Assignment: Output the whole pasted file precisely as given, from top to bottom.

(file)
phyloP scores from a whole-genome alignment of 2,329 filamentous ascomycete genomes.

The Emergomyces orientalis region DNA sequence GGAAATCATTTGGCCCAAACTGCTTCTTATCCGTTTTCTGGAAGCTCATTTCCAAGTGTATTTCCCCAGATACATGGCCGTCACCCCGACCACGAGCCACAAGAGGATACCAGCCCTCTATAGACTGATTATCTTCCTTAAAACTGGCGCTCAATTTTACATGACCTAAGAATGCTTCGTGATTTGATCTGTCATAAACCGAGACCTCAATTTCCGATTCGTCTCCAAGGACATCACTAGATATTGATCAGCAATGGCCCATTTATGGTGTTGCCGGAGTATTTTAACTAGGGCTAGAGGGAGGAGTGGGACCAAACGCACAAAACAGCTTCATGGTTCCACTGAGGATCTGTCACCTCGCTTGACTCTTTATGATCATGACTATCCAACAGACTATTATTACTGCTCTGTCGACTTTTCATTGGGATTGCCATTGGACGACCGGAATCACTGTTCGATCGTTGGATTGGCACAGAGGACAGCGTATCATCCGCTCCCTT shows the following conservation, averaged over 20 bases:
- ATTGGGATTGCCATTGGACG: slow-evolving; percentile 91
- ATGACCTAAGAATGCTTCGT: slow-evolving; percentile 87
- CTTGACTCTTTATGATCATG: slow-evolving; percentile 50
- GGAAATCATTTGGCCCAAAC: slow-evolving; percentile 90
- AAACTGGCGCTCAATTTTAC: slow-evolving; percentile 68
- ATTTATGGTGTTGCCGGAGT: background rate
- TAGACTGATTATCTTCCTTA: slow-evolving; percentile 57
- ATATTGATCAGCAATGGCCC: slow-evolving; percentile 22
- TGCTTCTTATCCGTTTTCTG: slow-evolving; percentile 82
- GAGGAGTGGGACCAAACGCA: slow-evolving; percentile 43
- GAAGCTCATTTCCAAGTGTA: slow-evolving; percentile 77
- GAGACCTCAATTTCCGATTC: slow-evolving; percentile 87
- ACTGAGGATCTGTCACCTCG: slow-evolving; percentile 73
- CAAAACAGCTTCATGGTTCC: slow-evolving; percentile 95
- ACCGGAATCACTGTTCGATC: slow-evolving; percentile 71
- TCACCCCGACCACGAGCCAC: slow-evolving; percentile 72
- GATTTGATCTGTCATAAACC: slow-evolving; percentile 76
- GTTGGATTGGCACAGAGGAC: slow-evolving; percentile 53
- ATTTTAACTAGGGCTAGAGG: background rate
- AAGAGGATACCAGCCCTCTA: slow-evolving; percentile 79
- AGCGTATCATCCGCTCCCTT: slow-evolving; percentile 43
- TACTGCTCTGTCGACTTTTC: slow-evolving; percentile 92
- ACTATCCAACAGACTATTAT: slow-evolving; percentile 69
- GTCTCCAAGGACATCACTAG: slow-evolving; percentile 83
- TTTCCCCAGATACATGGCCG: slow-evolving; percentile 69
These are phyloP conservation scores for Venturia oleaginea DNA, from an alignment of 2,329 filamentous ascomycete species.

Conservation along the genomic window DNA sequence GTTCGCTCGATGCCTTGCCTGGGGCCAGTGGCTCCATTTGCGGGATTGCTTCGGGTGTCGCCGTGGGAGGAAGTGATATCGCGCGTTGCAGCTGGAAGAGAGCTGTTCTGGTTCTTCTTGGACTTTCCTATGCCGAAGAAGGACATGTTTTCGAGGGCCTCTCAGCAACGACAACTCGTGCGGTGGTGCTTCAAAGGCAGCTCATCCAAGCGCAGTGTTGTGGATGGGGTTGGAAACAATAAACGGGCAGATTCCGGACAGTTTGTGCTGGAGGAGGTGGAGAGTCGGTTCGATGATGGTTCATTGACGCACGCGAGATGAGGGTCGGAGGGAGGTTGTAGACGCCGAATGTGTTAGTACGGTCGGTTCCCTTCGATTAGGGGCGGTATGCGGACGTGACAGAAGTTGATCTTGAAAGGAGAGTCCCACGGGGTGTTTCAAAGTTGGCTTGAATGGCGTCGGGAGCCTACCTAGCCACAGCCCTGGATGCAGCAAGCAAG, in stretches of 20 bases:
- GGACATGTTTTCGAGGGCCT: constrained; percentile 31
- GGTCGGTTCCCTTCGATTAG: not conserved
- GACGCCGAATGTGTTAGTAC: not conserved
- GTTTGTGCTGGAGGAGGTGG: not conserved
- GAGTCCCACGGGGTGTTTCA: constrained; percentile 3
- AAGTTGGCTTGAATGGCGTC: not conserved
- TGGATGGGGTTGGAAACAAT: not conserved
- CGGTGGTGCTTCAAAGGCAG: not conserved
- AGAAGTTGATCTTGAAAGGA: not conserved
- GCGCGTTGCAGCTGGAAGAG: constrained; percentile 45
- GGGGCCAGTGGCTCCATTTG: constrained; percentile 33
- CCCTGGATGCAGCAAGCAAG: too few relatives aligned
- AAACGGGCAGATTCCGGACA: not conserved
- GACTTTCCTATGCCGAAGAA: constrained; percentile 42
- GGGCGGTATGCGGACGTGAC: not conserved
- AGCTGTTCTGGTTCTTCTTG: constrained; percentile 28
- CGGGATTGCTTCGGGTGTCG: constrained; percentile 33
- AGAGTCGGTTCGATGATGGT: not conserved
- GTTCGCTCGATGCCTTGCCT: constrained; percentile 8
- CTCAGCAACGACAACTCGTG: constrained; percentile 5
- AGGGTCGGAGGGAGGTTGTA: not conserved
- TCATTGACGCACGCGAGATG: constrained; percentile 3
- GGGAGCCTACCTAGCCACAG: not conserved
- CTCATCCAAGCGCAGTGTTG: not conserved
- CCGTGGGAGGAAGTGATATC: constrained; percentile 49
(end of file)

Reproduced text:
phyloP scores from a whole-genome alignment of 2,329 filamentous ascomycete genomes.

The Emergomyces orientalis region DNA sequence GGAAATCATTTGGCCCAAACTGCTTCTTATCCGTTTTCTGGAAGCTCATTTCCAAGTGTATTTCCCCAGATACATGGCCGTCACCCCGACCACGAGCCACAAGAGGATACCAGCCCTCTATAGACTGATTATCTTCCTTAAAACTGGCGCTCAATTTTACATGACCTAAGAATGCTTCGTGATTTGATCTGTCATAAACCGAGACCTCAATTTCCGATTCGTCTCCAAGGACATCACTAGATATTGATCAGCAATGGCCCATTTATGGTGTTGCCGGAGTATTTTAACTAGGGCTAGAGGGAGGAGTGGGACCAAACGCACAAAACAGCTTCATGGTTCCACTGAGGATCTGTCACCTCGCTTGACTCTTTATGATCATGACTATCCAACAGACTATTATTACTGCTCTGTCGACTTTTCATTGGGATTGCCATTGGACGACCGGAATCACTGTTCGATCGTTGGATTGGCACAGAGGACAGCGTATCATCCGCTCCCTT shows the following conservation, averaged over 20 bases:
- ATTGGGATTGCCATTGGACG: slow-evolving; percentile 91
- ATGACCTAAGAATGCTTCGT: slow-evolving; percentile 87
- CTTGACTCTTTATGATCATG: slow-evolving; percentile 50
- GGAAATCATTTGGCCCAAAC: slow-evolving; percentile 90
- AAACTGGCGCTCAATTTTAC: slow-evolving; percentile 68
- ATTTATGGTGTTGCCGGAGT: background rate
- TAGACTGATTATCTTCCTTA: slow-evolving; percentile 57
- ATATTGATCAGCAATGGCCC: slow-evolving; percentile 22
- TGCTTCTTATCCGTTTTCTG: slow-evolving; percentile 82
- GAGGAGTGGGACCAAACGCA: slow-evolving; percentile 43
- GAAGCTCATTTCCAAGTGTA: slow-evolving; percentile 77
- GAGACCTCAATTTCCGATTC: slow-evolving; percentile 87
- ACTGAGGATCTGTCACCTCG: slow-evolving; percentile 73
- CAAAACAGCTTCATGGTTCC: slow-evolving; percentile 95
- ACCGGAATCACTGTTCGATC: slow-evolving; percentile 71
- TCACCCCGACCACGAGCCAC: slow-evolving; percentile 72
- GATTTGATCTGTCATAAACC: slow-evolving; percentile 76
- GTTGGATTGGCACAGAGGAC: slow-evolving; percentile 53
- ATTTTAACTAGGGCTAGAGG: background rate
- AAGAGGATACCAGCCCTCTA: slow-evolving; percentile 79
- AGCGTATCATCCGCTCCCTT: slow-evolving; percentile 43
- TACTGCTCTGTCGACTTTTC: slow-evolving; percentile 92
- ACTATCCAACAGACTATTAT: slow-evolving; percentile 69
- GTCTCCAAGGACATCACTAG: slow-evolving; percentile 83
- TTTCCCCAGATACATGGCCG: slow-evolving; percentile 69
These are phyloP conservation scores for Venturia oleaginea DNA, from an alignment of 2,329 filamentous ascomycete species.

Conservation along the genomic window DNA sequence GTTCGCTCGATGCCTTGCCTGGGGCCAGTGGCTCCATTTGCGGGATTGCTTCGGGTGTCGCCGTGGGAGGAAGTGATATCGCGCGTTGCAGCTGGAAGAGAGCTGTTCTGGTTCTTCTTGGACTTTCCTATGCCGAAGAAGGACATGTTTTCGAGGGCCTCTCAGCAACGACAACTCGTGCGGTGGTGCTTCAAAGGCAGCTCATCCAAGCGCAGTGTTGTGGATGGGGTTGGAAACAATAAACGGGCAGATTCCGGACAGTTTGTGCTGGAGGAGGTGGAGAGTCGGTTCGATGATGGTTCATTGACGCACGCGAGATGAGGGTCGGAGGGAGGTTGTAGACGCCGAATGTGTTAGTACGGTCGGTTCCCTTCGATTAGGGGCGGTATGCGGACGTGACAGAAGTTGATCTTGAAAGGAGAGTCCCACGGGGTGTTTCAAAGTTGGCTTGAATGGCGTCGGGAGCCTACCTAGCCACAGCCCTGGATGCAGCAAGCAAG, in stretches of 20 bases:
- GGACATGTTTTCGAGGGCCT: constrained; percentile 31
- GGTCGGTTCCCTTCGATTAG: not conserved
- GACGCCGAATGTGTTAGTAC: not conserved
- GTTTGTGCTGGAGGAGGTGG: not conserved
- GAGTCCCACGGGGTGTTTCA: constrained; percentile 3
- AAGTTGGCTTGAATGGCGTC: not conserved
- TGGATGGGGTTGGAAACAAT: not conserved
- CGGTGGTGCTTCAAAGGCAG: not conserved
- AGAAGTTGATCTTGAAAGGA: not conserved
- GCGCGTTGCAGCTGGAAGAG: constrained; percentile 45
- GGGGCCAGTGGCTCCATTTG: constrained; percentile 33
- CCCTGGATGCAGCAAGCAAG: too few relatives aligned
- AAACGGGCAGATTCCGGACA: not conserved
- GACTTTCCTATGCCGAAGAA: constrained; percentile 42
- GGGCGGTATGCGGACGTGAC: not conserved
- AGCTGTTCTGGTTCTTCTTG: constrained; percentile 28
- CGGGATTGCTTCGGGTGTCG: constrained; percentile 33
- AGAGTCGGTTCGATGATGGT: not conserved
- GTTCGCTCGATGCCTTGCCT: constrained; percentile 8
- CTCAGCAACGACAACTCGTG: constrained; percentile 5
- AGGGTCGGAGGGAGGTTGTA: not conserved
- TCATTGACGCACGCGAGATG: constrained; percentile 3
- GGGAGCCTACCTAGCCACAG: not conserved
- CTCATCCAAGCGCAGTGTTG: not conserved
- CCGTGGGAGGAAGTGATATC: constrained; percentile 49